At least 10 collared Yellowstone Park and Grand Teton wolves have been killed in this years’ hunt, and more than half of them occurred in Wyoming.  The last collared wolf killed was taken in my area, hunt area 2, and she was the eighth wolf and so closed the zone.  And this wolf, wolf 832F (F for female), dubbed ‘o6 by Park wolf watchers, was perhaps the most famous wolf in the world, and most loved.  She’d been highly visible in the Lamar Valley since she was born in 2006, and was the alpha female of her pack.

'06 this summer  hightails it away from Molly Pack

’06 this summer hightails it away from Molly Pack

Last spring on a May morning I went to the Lamar and watched her with her son try and scare a grizzly off a dead bison.  On the other side of the grizzly were two wolves of Molly’s Pack, a formidable pack in the Park that had been threatening to kill 06’s pups.  Another wolf from the Lamar Pack, 754, was shot in my hunt zone in November.  At least 2 collared wolves from Grand Teton have been shot, and there’s speculation that as many as 13 uncollared from GT have been taken in the hunt.

’06’s death has been highly publicized all around the world, from PRI to European newspapers.  People from all over the world watched and knew ’06.  In response to public opinion, Montana, who is about to begin their first wolf trapping season, has created a buffer zone around the Park’s northern border.  Just for this hunt/trap season only.  Next year is a different story perhaps.  Although Idaho’s wolf hunting and trapping season is almost endless, the expansive Madison Valley  sits in the way of many wolves migrating from the Park in that direction.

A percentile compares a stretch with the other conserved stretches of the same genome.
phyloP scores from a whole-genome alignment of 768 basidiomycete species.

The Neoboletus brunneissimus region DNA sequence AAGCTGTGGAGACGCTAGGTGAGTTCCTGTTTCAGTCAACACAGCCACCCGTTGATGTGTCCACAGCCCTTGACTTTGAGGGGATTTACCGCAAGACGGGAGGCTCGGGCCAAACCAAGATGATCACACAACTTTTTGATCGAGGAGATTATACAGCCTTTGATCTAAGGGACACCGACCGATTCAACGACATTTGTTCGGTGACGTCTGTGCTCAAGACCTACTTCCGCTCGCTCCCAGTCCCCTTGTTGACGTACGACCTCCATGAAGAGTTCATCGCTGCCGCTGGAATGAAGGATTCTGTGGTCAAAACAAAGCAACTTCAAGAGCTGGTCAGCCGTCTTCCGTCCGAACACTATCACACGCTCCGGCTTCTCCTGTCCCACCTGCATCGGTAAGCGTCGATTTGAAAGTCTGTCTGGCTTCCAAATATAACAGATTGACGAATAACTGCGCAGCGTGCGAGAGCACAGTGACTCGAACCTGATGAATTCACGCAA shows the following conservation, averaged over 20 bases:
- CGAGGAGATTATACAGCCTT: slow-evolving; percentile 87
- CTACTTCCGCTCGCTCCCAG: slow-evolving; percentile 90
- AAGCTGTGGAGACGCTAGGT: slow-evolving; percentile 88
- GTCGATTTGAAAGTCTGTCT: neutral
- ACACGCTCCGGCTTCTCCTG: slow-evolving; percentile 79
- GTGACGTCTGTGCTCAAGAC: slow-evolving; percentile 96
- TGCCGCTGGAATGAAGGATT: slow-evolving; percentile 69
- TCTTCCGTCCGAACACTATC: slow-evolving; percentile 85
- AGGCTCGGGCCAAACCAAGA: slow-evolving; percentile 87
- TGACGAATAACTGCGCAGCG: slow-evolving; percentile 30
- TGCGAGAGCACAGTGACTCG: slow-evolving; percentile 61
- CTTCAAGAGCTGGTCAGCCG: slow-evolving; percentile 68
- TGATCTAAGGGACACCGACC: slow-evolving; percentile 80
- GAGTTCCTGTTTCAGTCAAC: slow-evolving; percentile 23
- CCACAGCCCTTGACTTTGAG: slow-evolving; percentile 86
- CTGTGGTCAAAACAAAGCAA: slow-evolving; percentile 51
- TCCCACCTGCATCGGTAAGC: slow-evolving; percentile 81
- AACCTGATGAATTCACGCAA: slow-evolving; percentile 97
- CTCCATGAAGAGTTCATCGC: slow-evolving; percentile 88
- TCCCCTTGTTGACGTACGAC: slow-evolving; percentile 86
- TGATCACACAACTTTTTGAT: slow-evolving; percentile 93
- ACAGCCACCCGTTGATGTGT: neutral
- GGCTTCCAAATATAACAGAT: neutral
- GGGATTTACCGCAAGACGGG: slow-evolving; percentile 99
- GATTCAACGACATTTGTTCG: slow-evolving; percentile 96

'06 swims the Lamar river, emerges onto the road right in front of tourists.

’06 swims the Lamar river, emerges onto the road right in front of tourists.

Wyoming is another story.  Most of the Park is in WY, as is all of Grand Teton.  85% of the state has been approved by the Obama administration as a predator zone which means shoot on sight (or trap, or bait, or whatever) anytime, anywhere.  So the managed hunt zone, called the Trophy Zone, is essentially the ‘buffer’ zone around the Park.  With the loss of so many study wolves, is the era of Park research over?  And with the hoards of wolf watchers habituating these wolves to a benign human presence, is the era of wolf watching in the Park about to change?  Will it be harder to see wolves in the Park?  And will that bring in less visitors?  And should Wyoming manage their ‘buffer zone’ around the Park with Park research in mind?

I can say that my zone, hunt zone 2, had the highest quota of all the zones.  If you take zone 2 and 3 together, they make up the entire Absaroka eastern side of YNP, with a quota of 16 out of 52 wolves.  This is a rich area for genetic exchange, mostly Shoshone designated wilderness area, and wolves travel frequently in and out of the Park in this area following their prime food, elk.  Those two areas alone, which are a prime buffer zone, make up 1/3 of the state’s quota for 2012!